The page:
I have two reservations about a statement like this: first, Western leaders depend on the ideology of the very rare, genius leader to justify the enormous rewards they grant themselves. It’s why they’re determined to put financial incentives into every job, despite evidence that financial incentives are counterproductive in complex tasks. Second, Western leaders don’t give a rat’s ass about getting people to do their jobs, unless you define their jobs as deference to their supervisors. The leaders are happier if they aren’t inconvenienced by their workers or any obvious failures on their part (like Brownie’s FEMA and Hurricane Katrina), but as you say, they don’t believe in the organization’s goals and don’t care what their employees do.

  8. Ian Welsh

    The Taliban is a vibrant organization people believe in is not a not a statement of approval or disapproval, it is a description. At one time, so were the Nazis.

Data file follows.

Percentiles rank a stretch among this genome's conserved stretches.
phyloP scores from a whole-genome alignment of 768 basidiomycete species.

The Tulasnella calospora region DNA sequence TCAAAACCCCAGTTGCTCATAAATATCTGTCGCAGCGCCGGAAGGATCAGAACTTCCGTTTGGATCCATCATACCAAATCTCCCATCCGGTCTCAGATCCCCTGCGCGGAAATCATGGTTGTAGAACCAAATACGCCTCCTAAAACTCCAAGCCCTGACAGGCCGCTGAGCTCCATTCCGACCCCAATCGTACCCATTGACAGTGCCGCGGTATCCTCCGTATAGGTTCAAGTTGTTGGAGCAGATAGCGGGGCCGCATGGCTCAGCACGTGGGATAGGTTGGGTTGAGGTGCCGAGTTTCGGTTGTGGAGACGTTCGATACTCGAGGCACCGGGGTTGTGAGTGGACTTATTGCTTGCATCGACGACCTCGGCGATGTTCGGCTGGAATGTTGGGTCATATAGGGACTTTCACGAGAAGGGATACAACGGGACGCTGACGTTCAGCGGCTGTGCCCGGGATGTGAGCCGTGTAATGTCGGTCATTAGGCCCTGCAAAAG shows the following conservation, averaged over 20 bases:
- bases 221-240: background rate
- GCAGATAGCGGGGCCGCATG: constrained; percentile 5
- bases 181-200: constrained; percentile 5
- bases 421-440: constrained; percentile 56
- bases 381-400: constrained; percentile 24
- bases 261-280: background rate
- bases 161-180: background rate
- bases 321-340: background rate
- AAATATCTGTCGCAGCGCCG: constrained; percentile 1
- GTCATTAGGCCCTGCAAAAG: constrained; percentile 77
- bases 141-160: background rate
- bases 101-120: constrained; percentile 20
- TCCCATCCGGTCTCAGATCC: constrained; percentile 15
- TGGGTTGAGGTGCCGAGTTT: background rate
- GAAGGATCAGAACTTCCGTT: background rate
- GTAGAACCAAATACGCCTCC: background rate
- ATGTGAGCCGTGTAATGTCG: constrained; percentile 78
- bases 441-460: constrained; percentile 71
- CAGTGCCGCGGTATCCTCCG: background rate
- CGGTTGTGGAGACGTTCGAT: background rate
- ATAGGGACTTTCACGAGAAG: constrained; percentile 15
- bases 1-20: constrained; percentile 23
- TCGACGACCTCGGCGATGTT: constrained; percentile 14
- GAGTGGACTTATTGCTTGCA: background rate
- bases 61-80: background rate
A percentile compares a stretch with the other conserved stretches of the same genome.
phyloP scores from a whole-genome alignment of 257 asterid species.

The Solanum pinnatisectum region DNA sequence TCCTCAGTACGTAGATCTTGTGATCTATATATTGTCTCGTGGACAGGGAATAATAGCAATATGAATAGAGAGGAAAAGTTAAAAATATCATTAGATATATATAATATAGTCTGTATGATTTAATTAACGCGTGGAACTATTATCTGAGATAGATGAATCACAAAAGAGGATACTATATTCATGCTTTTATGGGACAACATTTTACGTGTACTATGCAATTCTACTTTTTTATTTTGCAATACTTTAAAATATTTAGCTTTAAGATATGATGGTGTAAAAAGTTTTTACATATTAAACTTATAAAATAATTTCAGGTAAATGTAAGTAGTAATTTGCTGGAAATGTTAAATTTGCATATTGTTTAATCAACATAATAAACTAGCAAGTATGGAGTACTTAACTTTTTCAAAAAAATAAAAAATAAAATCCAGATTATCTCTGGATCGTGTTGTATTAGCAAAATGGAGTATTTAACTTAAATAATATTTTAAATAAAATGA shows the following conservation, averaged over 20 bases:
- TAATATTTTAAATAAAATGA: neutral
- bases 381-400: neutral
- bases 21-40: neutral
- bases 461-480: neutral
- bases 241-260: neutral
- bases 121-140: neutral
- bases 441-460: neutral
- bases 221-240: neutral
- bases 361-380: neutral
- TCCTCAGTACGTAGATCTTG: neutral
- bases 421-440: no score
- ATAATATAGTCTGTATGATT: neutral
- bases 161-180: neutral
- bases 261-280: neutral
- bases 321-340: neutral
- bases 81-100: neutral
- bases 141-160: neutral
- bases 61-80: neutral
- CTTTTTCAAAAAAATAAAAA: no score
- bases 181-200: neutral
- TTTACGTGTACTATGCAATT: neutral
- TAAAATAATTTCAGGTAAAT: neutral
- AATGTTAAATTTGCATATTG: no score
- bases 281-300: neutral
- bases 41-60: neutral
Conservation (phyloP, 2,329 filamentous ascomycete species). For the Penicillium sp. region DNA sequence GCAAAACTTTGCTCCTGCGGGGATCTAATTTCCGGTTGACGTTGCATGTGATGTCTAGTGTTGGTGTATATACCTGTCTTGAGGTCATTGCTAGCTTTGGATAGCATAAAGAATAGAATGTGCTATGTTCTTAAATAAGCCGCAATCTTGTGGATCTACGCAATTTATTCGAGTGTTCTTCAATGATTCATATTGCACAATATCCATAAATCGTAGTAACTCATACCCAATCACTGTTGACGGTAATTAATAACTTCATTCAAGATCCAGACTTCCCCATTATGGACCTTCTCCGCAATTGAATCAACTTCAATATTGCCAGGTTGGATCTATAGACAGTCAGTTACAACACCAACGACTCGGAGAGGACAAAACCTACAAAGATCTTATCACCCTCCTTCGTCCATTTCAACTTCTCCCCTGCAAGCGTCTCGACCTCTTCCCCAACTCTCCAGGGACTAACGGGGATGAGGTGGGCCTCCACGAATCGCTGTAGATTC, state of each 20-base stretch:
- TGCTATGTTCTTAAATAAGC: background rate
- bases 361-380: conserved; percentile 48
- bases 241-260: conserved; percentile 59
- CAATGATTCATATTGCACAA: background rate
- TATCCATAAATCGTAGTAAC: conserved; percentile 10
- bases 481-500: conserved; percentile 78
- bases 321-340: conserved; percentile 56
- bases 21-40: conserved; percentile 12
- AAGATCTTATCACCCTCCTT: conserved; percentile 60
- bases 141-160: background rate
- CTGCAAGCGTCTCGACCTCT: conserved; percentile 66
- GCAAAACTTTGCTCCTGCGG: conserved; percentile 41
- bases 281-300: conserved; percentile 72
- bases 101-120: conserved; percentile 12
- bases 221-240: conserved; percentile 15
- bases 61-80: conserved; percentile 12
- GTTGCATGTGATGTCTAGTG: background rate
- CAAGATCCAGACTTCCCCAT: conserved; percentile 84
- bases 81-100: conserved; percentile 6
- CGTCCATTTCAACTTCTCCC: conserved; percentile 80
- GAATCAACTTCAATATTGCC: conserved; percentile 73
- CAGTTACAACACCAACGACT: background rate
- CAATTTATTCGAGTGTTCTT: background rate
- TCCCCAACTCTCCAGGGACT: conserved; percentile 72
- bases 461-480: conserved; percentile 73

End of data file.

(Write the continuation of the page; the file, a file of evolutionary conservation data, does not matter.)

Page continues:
9. Radical Livre

    That was beautiful. Seriously, tears in my eyes.

    That being said, I think it’s an exaggeration to say Western institutions aren’t functional. It’s just that their primary function is facilitating and protecting the ever greater concentration of wealth by a increasingly tinier proportion of people.

  10. StewartM

    Ian Welsh

    American leaders are obsessed with leadership because they lead organizations where no one believes in the organization’s goals.

    I think a simpler answer is: they believe in John Galt.